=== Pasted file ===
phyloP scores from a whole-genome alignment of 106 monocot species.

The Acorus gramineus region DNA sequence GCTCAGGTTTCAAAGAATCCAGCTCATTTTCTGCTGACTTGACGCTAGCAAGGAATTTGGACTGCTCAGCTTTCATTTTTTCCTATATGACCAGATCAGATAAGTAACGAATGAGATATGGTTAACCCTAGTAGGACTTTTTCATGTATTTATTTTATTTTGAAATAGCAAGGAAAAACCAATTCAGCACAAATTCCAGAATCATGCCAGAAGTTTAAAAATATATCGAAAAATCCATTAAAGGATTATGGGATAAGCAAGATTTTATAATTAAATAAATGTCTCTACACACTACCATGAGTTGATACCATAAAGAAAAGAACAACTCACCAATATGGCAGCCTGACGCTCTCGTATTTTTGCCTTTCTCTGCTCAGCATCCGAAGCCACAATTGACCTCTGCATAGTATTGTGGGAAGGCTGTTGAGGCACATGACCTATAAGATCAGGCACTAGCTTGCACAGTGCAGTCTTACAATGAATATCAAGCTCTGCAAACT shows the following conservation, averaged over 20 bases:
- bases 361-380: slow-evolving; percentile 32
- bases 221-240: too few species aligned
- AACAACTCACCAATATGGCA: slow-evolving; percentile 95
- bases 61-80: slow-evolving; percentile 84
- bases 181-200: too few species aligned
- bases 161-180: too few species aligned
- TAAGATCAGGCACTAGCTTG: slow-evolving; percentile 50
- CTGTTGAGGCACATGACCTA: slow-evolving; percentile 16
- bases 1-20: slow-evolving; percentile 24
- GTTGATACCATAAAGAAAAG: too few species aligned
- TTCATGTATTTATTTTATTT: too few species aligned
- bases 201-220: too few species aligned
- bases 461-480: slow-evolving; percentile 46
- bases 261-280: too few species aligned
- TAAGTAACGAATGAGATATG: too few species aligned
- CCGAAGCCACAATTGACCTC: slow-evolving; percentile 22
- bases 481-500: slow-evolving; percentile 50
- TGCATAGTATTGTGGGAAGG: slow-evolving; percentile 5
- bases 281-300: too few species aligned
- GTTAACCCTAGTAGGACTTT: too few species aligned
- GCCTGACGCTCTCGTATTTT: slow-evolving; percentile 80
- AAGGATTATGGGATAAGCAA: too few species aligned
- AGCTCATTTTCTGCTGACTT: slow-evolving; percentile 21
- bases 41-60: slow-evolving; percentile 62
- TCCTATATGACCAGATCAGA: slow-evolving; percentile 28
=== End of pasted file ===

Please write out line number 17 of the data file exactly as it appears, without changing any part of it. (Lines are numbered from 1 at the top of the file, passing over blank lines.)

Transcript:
- TAAGTAACGAATGAGATATG: too few species aligned